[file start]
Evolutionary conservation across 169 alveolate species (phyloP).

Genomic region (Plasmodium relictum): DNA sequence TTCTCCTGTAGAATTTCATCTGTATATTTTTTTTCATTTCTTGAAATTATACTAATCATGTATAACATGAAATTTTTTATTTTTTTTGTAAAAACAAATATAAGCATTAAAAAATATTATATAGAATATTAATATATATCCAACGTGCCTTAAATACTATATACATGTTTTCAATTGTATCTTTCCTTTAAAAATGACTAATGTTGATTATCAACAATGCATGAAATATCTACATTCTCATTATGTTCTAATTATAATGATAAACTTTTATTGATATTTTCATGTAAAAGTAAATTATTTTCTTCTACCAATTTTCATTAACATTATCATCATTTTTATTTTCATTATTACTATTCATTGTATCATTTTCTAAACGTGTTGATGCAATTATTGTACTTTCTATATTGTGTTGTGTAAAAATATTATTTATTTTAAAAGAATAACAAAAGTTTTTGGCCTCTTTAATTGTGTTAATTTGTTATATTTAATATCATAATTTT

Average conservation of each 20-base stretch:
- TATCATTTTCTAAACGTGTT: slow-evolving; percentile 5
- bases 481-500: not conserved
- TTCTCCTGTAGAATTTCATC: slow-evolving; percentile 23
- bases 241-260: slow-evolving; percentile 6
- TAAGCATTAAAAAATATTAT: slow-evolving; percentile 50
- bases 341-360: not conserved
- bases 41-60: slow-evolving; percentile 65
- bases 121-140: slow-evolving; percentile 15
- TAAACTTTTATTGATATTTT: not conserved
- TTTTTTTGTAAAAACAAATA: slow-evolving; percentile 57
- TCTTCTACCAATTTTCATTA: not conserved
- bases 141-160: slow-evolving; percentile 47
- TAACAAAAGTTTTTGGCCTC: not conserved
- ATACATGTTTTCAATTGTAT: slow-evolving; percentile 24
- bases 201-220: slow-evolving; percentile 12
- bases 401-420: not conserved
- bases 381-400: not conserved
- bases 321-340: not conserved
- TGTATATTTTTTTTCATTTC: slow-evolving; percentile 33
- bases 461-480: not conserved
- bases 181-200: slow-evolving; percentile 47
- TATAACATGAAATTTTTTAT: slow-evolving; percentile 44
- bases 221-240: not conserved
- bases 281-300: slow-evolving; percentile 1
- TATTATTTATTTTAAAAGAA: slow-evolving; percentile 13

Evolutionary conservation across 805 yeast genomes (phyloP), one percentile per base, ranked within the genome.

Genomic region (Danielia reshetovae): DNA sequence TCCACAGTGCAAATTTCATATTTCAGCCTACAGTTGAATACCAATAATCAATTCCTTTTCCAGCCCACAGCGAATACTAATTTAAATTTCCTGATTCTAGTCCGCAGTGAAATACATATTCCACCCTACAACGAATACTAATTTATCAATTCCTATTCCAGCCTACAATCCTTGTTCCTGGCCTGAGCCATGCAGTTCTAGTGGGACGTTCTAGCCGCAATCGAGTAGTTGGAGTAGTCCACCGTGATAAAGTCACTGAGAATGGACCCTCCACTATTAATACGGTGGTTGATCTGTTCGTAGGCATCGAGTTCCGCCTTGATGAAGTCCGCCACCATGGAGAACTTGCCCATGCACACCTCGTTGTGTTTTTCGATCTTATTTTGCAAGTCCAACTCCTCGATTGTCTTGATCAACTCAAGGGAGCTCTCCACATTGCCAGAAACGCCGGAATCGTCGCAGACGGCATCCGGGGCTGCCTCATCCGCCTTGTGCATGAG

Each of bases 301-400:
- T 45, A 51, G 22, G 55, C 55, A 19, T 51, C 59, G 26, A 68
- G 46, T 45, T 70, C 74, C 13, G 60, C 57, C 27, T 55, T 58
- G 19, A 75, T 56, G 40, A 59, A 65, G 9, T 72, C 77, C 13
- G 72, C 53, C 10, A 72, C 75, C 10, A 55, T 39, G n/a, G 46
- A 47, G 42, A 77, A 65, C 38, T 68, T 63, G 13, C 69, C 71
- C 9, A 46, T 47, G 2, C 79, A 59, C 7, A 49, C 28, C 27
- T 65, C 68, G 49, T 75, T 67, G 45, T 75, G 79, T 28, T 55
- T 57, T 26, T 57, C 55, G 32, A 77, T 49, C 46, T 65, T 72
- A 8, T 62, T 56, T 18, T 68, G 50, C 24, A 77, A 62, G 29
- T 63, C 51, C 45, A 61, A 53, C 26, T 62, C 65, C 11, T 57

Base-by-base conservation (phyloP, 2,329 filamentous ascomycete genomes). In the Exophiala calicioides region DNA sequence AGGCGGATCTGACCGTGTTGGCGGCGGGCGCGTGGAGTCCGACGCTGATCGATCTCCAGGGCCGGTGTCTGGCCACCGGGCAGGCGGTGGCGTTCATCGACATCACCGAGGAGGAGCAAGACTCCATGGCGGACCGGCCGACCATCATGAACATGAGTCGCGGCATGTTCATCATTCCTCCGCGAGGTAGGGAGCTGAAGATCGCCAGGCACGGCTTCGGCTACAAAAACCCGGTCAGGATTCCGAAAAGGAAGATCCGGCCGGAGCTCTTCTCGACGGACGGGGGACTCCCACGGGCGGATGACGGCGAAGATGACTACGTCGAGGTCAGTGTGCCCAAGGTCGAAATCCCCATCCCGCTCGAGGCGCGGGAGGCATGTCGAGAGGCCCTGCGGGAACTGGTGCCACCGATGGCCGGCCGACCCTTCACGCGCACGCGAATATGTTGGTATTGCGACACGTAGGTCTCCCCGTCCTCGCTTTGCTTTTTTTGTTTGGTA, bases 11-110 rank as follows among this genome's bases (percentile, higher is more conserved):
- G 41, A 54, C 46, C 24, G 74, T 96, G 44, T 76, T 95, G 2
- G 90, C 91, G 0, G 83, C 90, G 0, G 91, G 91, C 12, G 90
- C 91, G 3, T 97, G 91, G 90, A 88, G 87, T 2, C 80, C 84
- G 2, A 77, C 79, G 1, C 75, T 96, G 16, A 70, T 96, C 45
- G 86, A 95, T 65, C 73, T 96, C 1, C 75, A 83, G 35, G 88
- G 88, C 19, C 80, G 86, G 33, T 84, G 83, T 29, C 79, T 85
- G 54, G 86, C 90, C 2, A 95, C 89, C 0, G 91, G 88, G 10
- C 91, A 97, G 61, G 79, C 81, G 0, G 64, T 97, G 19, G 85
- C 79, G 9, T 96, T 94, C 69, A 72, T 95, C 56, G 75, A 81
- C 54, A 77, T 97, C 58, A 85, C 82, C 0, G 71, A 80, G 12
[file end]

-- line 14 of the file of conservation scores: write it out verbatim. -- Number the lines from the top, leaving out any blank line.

- TCTTCTACCAATTTTCATTA: not conserved